After finishing watching the college football season, one thing is very clear to me.  SPEED IS ESSENTIAL.  The phrase used to be “speed kills,” but in this day and age I don’t know who will get on me for saying that so we will stick with “speed is essential.”

Watching Alabama play and win another national championship, it left the two teams they beat in the national playoffs (Ohio State and Notre Dame) and their analysts lamenting how much they need speed to compete with Alabama.

Unless you can recruit some of those really fast guys, you will have to do speed training with the athletes that you do have.   And if I have learned one thing, it takes a long time to develop speed within athletes.

As a track coach, I work with sprinters.  400M runners are considered sprinters and there is always two trains of thought on how to develop them.  Focus on the endurance and as the season goes on then work on the speed.  OR, work on the speed and gradually lengthen them out as the season goes on (basically the opposite of the first thought).

I began my coaching agreeing with the first principle.  What I saw were my athletes getting so smoked by fast athletes in the first 200M of the race, that the endurance couldn’t help them catch those runners let alone overtake them in the second 200M of the race.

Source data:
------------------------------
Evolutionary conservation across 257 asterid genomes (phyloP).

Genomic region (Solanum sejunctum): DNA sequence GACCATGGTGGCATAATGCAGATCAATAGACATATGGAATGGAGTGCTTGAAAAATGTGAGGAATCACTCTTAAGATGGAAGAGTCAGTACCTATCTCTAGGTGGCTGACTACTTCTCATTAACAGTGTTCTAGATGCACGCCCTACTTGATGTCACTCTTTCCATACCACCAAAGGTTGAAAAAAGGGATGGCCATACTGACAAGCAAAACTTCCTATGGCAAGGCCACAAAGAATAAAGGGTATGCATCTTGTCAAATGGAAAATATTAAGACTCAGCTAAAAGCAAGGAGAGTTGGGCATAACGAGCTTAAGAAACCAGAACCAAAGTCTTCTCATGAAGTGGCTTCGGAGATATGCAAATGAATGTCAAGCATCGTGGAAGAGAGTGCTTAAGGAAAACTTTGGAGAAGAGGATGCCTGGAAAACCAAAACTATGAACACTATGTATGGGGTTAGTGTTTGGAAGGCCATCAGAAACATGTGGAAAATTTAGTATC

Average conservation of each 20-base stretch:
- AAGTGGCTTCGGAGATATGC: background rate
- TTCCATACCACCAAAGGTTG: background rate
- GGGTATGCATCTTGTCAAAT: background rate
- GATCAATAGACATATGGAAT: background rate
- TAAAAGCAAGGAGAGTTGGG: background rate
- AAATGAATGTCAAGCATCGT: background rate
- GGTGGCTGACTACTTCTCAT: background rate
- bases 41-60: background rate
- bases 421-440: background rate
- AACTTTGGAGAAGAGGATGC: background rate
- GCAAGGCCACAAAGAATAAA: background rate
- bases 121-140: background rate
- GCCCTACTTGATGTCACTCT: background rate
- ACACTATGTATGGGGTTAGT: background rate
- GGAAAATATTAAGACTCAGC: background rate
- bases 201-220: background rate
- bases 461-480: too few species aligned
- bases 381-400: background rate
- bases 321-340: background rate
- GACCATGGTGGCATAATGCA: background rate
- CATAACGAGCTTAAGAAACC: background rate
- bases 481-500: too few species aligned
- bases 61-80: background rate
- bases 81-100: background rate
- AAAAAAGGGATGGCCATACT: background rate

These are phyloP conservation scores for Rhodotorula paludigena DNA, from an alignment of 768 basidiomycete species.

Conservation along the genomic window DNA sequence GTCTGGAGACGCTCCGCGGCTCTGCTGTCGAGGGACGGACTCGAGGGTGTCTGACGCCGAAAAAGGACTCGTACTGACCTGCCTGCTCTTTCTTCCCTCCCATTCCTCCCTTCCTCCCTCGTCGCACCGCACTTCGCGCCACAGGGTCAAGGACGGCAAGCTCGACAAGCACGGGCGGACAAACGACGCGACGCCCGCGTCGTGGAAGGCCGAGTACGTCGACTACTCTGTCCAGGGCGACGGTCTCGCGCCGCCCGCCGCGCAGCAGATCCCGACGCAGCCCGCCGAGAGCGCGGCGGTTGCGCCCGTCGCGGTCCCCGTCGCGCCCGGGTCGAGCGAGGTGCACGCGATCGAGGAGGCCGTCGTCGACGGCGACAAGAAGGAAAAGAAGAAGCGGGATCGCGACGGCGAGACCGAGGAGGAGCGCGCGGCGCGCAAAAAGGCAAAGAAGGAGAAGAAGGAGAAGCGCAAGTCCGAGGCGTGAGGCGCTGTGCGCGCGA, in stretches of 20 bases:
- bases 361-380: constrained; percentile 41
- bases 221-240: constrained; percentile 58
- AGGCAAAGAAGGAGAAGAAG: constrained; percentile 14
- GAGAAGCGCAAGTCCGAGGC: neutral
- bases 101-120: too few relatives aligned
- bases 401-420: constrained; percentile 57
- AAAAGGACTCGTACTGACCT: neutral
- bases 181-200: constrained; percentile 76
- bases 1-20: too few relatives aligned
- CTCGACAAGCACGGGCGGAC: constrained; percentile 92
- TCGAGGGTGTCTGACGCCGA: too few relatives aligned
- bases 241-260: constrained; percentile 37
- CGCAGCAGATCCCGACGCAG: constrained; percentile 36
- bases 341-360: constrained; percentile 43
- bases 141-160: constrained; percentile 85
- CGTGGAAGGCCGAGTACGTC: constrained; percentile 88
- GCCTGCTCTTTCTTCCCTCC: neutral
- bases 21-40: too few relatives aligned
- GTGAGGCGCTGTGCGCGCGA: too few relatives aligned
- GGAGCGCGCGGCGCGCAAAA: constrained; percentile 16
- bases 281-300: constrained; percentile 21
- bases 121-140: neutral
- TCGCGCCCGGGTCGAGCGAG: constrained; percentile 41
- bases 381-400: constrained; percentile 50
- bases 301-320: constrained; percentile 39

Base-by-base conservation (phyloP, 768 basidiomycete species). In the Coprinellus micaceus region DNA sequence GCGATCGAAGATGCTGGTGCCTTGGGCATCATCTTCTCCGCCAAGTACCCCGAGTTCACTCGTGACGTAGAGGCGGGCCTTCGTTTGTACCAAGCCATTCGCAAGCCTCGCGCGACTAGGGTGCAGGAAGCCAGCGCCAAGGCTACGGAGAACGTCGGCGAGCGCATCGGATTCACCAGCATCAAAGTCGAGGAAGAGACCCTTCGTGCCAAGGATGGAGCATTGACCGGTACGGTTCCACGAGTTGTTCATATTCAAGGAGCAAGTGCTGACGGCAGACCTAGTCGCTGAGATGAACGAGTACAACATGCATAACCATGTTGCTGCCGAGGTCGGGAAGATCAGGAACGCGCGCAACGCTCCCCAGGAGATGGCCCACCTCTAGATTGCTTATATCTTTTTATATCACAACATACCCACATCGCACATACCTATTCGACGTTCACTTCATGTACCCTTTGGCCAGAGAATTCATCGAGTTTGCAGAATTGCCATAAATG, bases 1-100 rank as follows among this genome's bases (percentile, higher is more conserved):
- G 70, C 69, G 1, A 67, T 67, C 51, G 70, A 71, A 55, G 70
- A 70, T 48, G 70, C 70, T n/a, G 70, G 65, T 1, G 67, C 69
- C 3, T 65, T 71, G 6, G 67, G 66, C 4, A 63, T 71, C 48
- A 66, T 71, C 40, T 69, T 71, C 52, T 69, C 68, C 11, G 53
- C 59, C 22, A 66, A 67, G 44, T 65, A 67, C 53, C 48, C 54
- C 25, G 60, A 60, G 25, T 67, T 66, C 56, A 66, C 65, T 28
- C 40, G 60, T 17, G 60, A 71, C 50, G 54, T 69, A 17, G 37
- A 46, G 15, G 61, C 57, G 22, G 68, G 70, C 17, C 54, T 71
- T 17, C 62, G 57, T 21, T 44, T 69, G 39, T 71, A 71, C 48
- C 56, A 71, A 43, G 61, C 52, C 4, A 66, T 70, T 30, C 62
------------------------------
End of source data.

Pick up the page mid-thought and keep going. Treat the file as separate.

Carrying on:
Sure, they might have closed the gap, but in the end you are still losing the race.

I started listening to track coaches a lot smarter than me explain how they focused a lot of time on the speed development.  Since that takes longer to produce.  The conditioning of the athlete would be a by-product, but could be developed in a lot shorter time as the athlete continues to improve his/her speed.

What has that got to do with football?

I believe everything!  Football coaches spend time doing speed drills, but don’t really do what is necessary to develop speed in their athletes.  Even though they desperately crave it.

They do spend a lot of time on conditioning drills.  Or they do a lot of speed drills that actually results in conditioning not developing speed.

The goal is the fourth quarter right?  They want to be the freshest team in the fourth quarter.

I get that, but my contention is if you spent more of your time on speed, you eventually will get the conditioning you want in the fourth quarter.  I can’t help with the execution of football, but if you are faster than your opponents in the first half or first three quarters, shouldn’t you be winning the game and wearing them out.

How much conditioning does your receiver or running back have to have, to continue to beat a defensive back down the sideline for a long pass or breakaway run?  They do have breaks in the game to catch their breath.

I would take a tired speedster over a conditioned slow guy all day.

It is time to change the mindset.  Stop wasting time on those gassers and other “mental toughness” conditioning and spend your time wisely on speed work.  Just my two cents.